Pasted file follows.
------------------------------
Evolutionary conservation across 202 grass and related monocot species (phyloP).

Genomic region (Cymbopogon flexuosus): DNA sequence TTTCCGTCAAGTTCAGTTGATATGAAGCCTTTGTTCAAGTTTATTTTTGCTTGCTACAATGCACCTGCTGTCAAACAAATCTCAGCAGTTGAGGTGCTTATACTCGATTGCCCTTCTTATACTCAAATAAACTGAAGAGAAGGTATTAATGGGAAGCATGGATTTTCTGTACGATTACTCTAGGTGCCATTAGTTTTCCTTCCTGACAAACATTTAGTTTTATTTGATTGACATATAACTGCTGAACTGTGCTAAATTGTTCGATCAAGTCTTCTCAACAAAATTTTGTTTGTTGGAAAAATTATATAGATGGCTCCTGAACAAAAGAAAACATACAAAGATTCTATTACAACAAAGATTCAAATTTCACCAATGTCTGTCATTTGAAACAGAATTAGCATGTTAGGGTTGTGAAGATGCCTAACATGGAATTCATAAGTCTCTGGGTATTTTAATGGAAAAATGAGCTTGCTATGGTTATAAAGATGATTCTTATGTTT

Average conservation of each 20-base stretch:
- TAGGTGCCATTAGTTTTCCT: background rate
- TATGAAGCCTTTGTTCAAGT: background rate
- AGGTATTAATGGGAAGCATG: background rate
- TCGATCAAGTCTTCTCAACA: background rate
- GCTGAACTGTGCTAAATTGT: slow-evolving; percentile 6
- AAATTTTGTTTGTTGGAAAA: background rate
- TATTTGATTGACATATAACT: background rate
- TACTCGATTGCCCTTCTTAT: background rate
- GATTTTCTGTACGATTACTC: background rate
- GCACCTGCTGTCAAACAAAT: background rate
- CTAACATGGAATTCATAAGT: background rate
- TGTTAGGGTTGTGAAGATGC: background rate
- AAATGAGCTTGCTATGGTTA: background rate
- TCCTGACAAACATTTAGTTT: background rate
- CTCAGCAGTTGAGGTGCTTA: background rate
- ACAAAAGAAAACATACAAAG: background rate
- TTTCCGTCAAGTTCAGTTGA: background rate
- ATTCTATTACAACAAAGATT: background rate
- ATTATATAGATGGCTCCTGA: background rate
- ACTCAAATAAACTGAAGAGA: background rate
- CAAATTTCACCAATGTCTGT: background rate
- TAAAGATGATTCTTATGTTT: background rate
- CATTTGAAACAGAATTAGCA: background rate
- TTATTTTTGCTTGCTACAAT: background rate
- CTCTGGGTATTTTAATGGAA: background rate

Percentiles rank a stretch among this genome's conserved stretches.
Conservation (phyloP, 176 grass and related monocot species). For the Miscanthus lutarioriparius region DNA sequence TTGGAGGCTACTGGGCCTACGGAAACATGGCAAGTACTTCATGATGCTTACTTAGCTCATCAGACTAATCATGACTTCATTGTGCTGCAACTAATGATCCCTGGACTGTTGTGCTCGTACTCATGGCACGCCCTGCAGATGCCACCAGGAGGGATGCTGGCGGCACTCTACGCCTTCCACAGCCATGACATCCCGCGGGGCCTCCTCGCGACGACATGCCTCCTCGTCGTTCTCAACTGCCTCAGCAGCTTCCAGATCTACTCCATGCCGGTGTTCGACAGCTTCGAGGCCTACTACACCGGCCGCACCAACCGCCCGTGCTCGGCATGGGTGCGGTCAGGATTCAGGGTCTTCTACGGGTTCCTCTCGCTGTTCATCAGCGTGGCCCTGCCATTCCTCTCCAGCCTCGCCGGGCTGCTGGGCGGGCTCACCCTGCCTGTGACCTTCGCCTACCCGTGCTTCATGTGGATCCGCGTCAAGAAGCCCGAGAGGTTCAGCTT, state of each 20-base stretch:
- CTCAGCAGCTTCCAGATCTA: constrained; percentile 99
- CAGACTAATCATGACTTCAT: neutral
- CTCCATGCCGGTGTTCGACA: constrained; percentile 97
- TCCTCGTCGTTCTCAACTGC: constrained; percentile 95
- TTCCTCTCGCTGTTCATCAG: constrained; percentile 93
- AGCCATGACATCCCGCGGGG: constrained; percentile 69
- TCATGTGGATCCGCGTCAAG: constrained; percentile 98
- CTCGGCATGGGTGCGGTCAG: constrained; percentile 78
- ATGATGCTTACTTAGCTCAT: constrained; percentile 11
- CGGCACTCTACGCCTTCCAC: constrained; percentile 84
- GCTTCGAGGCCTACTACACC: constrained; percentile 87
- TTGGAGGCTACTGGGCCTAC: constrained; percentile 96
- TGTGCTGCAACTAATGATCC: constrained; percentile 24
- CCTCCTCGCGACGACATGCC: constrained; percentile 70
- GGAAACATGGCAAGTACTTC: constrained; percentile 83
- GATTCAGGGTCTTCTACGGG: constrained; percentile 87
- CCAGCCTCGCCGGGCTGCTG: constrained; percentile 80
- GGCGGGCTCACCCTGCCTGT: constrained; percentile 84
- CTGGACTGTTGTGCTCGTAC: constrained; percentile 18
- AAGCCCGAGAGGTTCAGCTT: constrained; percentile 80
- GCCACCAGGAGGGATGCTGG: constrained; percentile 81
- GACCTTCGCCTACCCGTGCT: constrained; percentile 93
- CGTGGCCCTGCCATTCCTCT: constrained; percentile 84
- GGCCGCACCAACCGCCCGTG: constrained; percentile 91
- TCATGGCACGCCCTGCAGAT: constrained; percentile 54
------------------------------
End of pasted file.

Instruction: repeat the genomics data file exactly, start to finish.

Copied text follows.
Evolutionary conservation across 202 grass and related monocot species (phyloP).

Genomic region (Cymbopogon flexuosus): DNA sequence TTTCCGTCAAGTTCAGTTGATATGAAGCCTTTGTTCAAGTTTATTTTTGCTTGCTACAATGCACCTGCTGTCAAACAAATCTCAGCAGTTGAGGTGCTTATACTCGATTGCCCTTCTTATACTCAAATAAACTGAAGAGAAGGTATTAATGGGAAGCATGGATTTTCTGTACGATTACTCTAGGTGCCATTAGTTTTCCTTCCTGACAAACATTTAGTTTTATTTGATTGACATATAACTGCTGAACTGTGCTAAATTGTTCGATCAAGTCTTCTCAACAAAATTTTGTTTGTTGGAAAAATTATATAGATGGCTCCTGAACAAAAGAAAACATACAAAGATTCTATTACAACAAAGATTCAAATTTCACCAATGTCTGTCATTTGAAACAGAATTAGCATGTTAGGGTTGTGAAGATGCCTAACATGGAATTCATAAGTCTCTGGGTATTTTAATGGAAAAATGAGCTTGCTATGGTTATAAAGATGATTCTTATGTTT

Average conservation of each 20-base stretch:
- TAGGTGCCATTAGTTTTCCT: background rate
- TATGAAGCCTTTGTTCAAGT: background rate
- AGGTATTAATGGGAAGCATG: background rate
- TCGATCAAGTCTTCTCAACA: background rate
- GCTGAACTGTGCTAAATTGT: slow-evolving; percentile 6
- AAATTTTGTTTGTTGGAAAA: background rate
- TATTTGATTGACATATAACT: background rate
- TACTCGATTGCCCTTCTTAT: background rate
- GATTTTCTGTACGATTACTC: background rate
- GCACCTGCTGTCAAACAAAT: background rate
- CTAACATGGAATTCATAAGT: background rate
- TGTTAGGGTTGTGAAGATGC: background rate
- AAATGAGCTTGCTATGGTTA: background rate
- TCCTGACAAACATTTAGTTT: background rate
- CTCAGCAGTTGAGGTGCTTA: background rate
- ACAAAAGAAAACATACAAAG: background rate
- TTTCCGTCAAGTTCAGTTGA: background rate
- ATTCTATTACAACAAAGATT: background rate
- ATTATATAGATGGCTCCTGA: background rate
- ACTCAAATAAACTGAAGAGA: background rate
- CAAATTTCACCAATGTCTGT: background rate
- TAAAGATGATTCTTATGTTT: background rate
- CATTTGAAACAGAATTAGCA: background rate
- TTATTTTTGCTTGCTACAAT: background rate
- CTCTGGGTATTTTAATGGAA: background rate

Percentiles rank a stretch among this genome's conserved stretches.
Conservation (phyloP, 176 grass and related monocot species). For the Miscanthus lutarioriparius region DNA sequence TTGGAGGCTACTGGGCCTACGGAAACATGGCAAGTACTTCATGATGCTTACTTAGCTCATCAGACTAATCATGACTTCATTGTGCTGCAACTAATGATCCCTGGACTGTTGTGCTCGTACTCATGGCACGCCCTGCAGATGCCACCAGGAGGGATGCTGGCGGCACTCTACGCCTTCCACAGCCATGACATCCCGCGGGGCCTCCTCGCGACGACATGCCTCCTCGTCGTTCTCAACTGCCTCAGCAGCTTCCAGATCTACTCCATGCCGGTGTTCGACAGCTTCGAGGCCTACTACACCGGCCGCACCAACCGCCCGTGCTCGGCATGGGTGCGGTCAGGATTCAGGGTCTTCTACGGGTTCCTCTCGCTGTTCATCAGCGTGGCCCTGCCATTCCTCTCCAGCCTCGCCGGGCTGCTGGGCGGGCTCACCCTGCCTGTGACCTTCGCCTACCCGTGCTTCATGTGGATCCGCGTCAAGAAGCCCGAGAGGTTCAGCTT, state of each 20-base stretch:
- CTCAGCAGCTTCCAGATCTA: constrained; percentile 99
- CAGACTAATCATGACTTCAT: neutral
- CTCCATGCCGGTGTTCGACA: constrained; percentile 97
- TCCTCGTCGTTCTCAACTGC: constrained; percentile 95
- TTCCTCTCGCTGTTCATCAG: constrained; percentile 93
- AGCCATGACATCCCGCGGGG: constrained; percentile 69
- TCATGTGGATCCGCGTCAAG: constrained; percentile 98
- CTCGGCATGGGTGCGGTCAG: constrained; percentile 78
- ATGATGCTTACTTAGCTCAT: constrained; percentile 11
- CGGCACTCTACGCCTTCCAC: constrained; percentile 84
- GCTTCGAGGCCTACTACACC: constrained; percentile 87
- TTGGAGGCTACTGGGCCTAC: constrained; percentile 96
- TGTGCTGCAACTAATGATCC: constrained; percentile 24
- CCTCCTCGCGACGACATGCC: constrained; percentile 70
- GGAAACATGGCAAGTACTTC: constrained; percentile 83
- GATTCAGGGTCTTCTACGGG: constrained; percentile 87
- CCAGCCTCGCCGGGCTGCTG: constrained; percentile 80
- GGCGGGCTCACCCTGCCTGT: constrained; percentile 84
- CTGGACTGTTGTGCTCGTAC: constrained; percentile 18
- AAGCCCGAGAGGTTCAGCTT: constrained; percentile 80
- GCCACCAGGAGGGATGCTGG: constrained; percentile 81
- GACCTTCGCCTACCCGTGCT: constrained; percentile 93
- CGTGGCCCTGCCATTCCTCT: constrained; percentile 84
- GGCCGCACCAACCGCCCGTG: constrained; percentile 91
- TCATGGCACGCCCTGCAGAT: constrained; percentile 54